Valneva suspends Covid vaccine production as EU shrinks order
Covid vaccine producer Valneva suspended production on Wednesday after the European Commission massively ramped down a planned order of millions of doses.
The French biotech firm announced the decision after the commission decided to scratch an initial order unveiled last year for 60 million doses and cut that to just 1.25 million.
The vaccine was the first in France and the sixth endorsed for protecting against Covid-19 in the bloc. EU states were to have bought some 27 million doses for this year with 33 million to follow in 2023.
However, the commission said in May it intended to pull out of the advance purchase agreement given high levels of global vaccine production.
Wednesday saw the commission finally agree to have EU states buy 1.25 million doses of a vaccine authorised across the bloc in June for adults aged 18 to 50, leaving the company to suspend further production.
Five countries are now to receive those doses — Austria, Bulgaria, Denmark, Finland and Germany, but not France — in August and September, the commission said.
“We do not understand this decision. All the more so given there are four million people who are not vaccinated in France,” Valneva director general Franck Grimaud told AFP.
The company indicated it will now look to obtain new orders over the coming weeks before determining the future of its programme.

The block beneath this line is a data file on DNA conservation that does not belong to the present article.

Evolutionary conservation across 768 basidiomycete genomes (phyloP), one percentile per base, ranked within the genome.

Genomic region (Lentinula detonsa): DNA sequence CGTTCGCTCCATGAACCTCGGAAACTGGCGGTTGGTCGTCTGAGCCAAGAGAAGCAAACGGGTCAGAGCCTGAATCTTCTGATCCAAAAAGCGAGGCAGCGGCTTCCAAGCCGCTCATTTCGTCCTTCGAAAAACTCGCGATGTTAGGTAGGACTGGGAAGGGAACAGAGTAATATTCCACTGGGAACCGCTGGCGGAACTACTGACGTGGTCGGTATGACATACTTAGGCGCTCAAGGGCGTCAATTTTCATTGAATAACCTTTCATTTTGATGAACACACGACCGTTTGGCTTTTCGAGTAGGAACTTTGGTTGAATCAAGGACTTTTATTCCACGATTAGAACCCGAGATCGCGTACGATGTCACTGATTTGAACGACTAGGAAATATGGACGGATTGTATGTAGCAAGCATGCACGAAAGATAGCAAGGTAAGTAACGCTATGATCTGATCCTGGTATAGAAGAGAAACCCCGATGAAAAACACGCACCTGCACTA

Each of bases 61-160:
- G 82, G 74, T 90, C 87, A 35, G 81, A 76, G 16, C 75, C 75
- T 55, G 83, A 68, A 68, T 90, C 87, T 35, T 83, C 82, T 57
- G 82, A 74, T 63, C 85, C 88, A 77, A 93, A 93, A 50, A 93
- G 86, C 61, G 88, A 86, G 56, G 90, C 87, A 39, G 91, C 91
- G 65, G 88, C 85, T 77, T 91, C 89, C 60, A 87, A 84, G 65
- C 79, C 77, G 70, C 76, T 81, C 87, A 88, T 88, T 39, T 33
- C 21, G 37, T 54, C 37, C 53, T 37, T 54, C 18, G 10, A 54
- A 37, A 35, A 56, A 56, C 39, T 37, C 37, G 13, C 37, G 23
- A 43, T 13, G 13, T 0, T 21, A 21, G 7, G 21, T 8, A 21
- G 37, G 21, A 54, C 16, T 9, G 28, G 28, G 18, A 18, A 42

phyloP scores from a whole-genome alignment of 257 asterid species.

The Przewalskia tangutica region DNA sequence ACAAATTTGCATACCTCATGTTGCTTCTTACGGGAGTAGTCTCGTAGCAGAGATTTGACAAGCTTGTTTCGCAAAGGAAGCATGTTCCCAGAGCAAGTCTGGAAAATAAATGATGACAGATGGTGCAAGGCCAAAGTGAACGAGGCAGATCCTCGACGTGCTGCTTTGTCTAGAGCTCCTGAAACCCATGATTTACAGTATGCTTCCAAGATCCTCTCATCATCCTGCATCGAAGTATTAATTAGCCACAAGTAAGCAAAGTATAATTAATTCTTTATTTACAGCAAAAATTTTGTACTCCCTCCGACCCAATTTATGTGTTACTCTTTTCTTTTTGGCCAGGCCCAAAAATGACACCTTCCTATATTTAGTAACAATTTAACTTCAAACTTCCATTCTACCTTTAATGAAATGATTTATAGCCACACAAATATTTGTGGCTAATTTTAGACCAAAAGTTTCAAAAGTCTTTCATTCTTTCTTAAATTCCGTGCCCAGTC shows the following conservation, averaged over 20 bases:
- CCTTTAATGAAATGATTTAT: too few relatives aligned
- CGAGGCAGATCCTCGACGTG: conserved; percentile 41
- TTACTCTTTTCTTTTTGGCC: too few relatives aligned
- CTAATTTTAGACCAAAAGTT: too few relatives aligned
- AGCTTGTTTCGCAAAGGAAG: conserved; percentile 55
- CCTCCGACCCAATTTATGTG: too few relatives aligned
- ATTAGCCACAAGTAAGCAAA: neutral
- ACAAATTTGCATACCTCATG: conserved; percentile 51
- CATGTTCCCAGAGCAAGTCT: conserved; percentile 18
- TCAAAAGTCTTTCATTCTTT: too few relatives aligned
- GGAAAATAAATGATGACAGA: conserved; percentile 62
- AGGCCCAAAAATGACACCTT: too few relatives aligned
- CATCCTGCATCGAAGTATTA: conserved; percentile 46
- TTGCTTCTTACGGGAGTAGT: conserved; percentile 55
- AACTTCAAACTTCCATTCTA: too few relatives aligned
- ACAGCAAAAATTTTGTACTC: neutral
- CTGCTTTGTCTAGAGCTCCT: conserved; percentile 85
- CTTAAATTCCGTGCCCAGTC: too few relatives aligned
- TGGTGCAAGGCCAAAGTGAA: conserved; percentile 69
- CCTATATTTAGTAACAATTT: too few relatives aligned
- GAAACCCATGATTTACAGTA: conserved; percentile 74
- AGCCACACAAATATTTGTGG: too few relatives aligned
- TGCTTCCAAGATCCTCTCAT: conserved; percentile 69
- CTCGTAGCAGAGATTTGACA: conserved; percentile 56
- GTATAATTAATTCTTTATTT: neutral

Valneva’s VLA2001 serum is the first to use the traditional inactive whole virus technology, which the biotech firm believes could bring those reticent to get jabbed to change their minds.
Last September saw Britain also pull out of a deal for 100 million doses, terminating what had been its first supply agreement.
The serum remains authorised in the United Arab Emirates and Bahrain.
European health commissioner Stella Kyriakides said Valneva remained an option for repeat vaccines in the months ahead.
The five other EU-approved vaccines are the US-German Pfizer-BioNTech (2.4 billion doses either bought or reserved), US group Moderna (460 million), Swedish-British lab AstraZeneca (400 million), US firm Johnson & Johnson (400 million) and Novavax (200 million).
Unlike the others, the Novavax jab contains the spike protein of the coronavirus itself and tricks the body’s cells into creating virus elements able to trigger the immune system.